Abbreviated day of sightseeing takes in temples and dzongs
07/07/2019 - 07/07/2019 79 °F
The Paro valley stretched out below its dzong
Even with six days in Bhutan, I was covering only a small slice of this 200-mile wide mountain kingdom. What’s more, the country’s limited road network and only one international airport meant that travelers are bound to retrace their steps, sooner or later. Today was my day. We drove from Punakha to Thimphu, and on to Paro, where the airport is located. Though I saw a lot of countryside, the scenery was pretty much a repeat of day’s one and three.
Paro Valley, hemmed on on all sides by high hills
Once in Paro, we had lunch, then began our half day of sightseeing. This started at the National Museum, or more accurately, the stand-in for the museum which is being renovated after a fire a few years ago. It is now housed in a stone building just steps away from its former location, a round medieval watchtower located atop a hill overlooking the Paro valley.
The round medieval watchtower that normally houses the National Museum
It is a small museum, with only three rooms of exhibits. The best is the first room with the masks that are worn in cultural dances covering the walls. The masks are grouped according to the dances they are used in, and well labeled in English. There is a placard explaining the origin and purpose of each dance, and what the masks are meant to represent. In addition, there is a decent video running every five minutes showing the dances being performed, with commentary.
The watchtower and dzong share a hillside overlooking the town
The second room is merely photographs of Bhutan’s kings, while the third covers the animal and plant life of the country. There are a mix of photographs and taxidermy (complete animals, or their heads for larger ones). The information is good, and it is arranged by Bhutan’s very vertical climate system or habitats. It doesn’t take long to work your way through the museum. Afterwards, we walked down to look at the watchtower, whose exterior is in great shape (must have been mostly interior fire damage). We were supposed to hike down to the dzong next, but Sonam got spooked by the rain clouds rolling over the hilltops at the far end of the valley. So we drove down.
Looking down at the fortress dzong from the watchtower
The dzong was the smallest of the three palace fortresses I saw in my time here. It was also the quietest, with a half-dozen tourists and mostly just monks in residence. Once again, no photos were allowed in the temple, which was the only building we were allowed inside. As usual, I was free to explore otherwise, making a circuit of the interior walls and courtyards. The decoration was amazing, as always for Bhutan’s historic dzongs. I probably spent the least amount of time here of the three, but it was also the smallest. Or perhaps I am getting “dzonged out!”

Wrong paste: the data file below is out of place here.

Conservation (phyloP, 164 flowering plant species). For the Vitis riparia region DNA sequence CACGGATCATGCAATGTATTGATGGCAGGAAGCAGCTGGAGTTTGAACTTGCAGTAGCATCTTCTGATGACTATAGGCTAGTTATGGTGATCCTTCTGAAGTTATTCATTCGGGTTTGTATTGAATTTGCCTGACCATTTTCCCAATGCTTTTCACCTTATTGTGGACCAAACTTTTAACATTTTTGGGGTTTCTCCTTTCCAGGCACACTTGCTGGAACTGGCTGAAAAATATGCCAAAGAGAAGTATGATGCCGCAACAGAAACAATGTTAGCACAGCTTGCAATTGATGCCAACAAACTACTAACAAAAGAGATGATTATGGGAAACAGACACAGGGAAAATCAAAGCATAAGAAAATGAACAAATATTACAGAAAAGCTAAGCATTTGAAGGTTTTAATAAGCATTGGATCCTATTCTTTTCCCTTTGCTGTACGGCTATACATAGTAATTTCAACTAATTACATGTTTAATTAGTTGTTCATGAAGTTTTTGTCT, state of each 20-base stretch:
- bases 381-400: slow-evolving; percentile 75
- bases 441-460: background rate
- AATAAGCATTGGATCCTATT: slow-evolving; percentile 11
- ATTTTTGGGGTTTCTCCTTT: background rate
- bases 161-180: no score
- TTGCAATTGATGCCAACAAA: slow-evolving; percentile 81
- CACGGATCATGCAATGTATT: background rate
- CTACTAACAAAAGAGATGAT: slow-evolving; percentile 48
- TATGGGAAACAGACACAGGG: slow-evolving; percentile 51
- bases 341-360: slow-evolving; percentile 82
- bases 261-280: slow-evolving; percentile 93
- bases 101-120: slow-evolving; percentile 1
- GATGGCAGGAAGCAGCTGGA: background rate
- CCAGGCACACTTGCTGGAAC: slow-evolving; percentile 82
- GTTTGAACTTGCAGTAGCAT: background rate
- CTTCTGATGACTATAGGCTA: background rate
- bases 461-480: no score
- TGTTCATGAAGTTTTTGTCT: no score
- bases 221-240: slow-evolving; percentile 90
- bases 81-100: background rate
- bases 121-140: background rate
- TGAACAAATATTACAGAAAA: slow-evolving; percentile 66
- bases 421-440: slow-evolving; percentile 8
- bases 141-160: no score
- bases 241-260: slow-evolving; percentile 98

The interior courtyard of Paro’s dzong
From there, we drove to one of Bhutan’s oldest temples, Kichu - built in the 7th century, according to Sonam. Apparently, it was constructed by a Tibetan king who built 13 temples in Bhutan in all. The coolest part about it was the active service going on when we arrived. The monks were droning their prayers and there was, I believe, recorded music accompanying them. It was very small and somewhat claustrophobic inside, with all of the worshippers, bowing and prostrating themselves. The monks were scurrying around dealing with all of the offerings of food and money being left by worshippers. I did my best to stay out of the way.
Faded colors don’t spoil the beauty of the palace’s decoration
The temple did look older, and had different types of statues than the others I’d seen, so far. More bronze, and almost Hindu looking, with multi-armed goddesses. In an even smaller side chapel built less than 200 years ago, another service was going on. About a half dozen monks were chanting in unison. Suddenly, I saw two get out their cell phones (yes, Buddhist monks across the world seem to carry them). My first thought was, “Ah-ha! Monasteries are having the same problems with cellphones as teachers!” When I circled back around I saw that I was wrong. The monks had been pulling up an app that had the chant listed. They were reading from their cellphone screen - technology changing the way an ancient religion is performed!
Kichu Temple’s interior courtyard
That wrapped up the day’s abbreviated sightseeing. I was driven to my hotel - The Tiger’s Nest Resort - and checked in. My room did indeed have a view of the cliff face where the monastery is located. That was the good news. The bad news is it is a 10-minute drive out of town, and neither my guide nor driver are staying here. So. I am kind of marooned out here. The grounds and view are beautiful, yes. But I was actually planning on doing some shopping tonight since Paro is kind of a handicraft headquarters in Bhutan. Driving through town today I saw tons of shops. Plus, there is a microbrewery here! Will I be retracing my steps into town tonight via taxi? Hmmmm...
Dusk falls, looking out the window of my hotel room at Tiger’s Nest Resort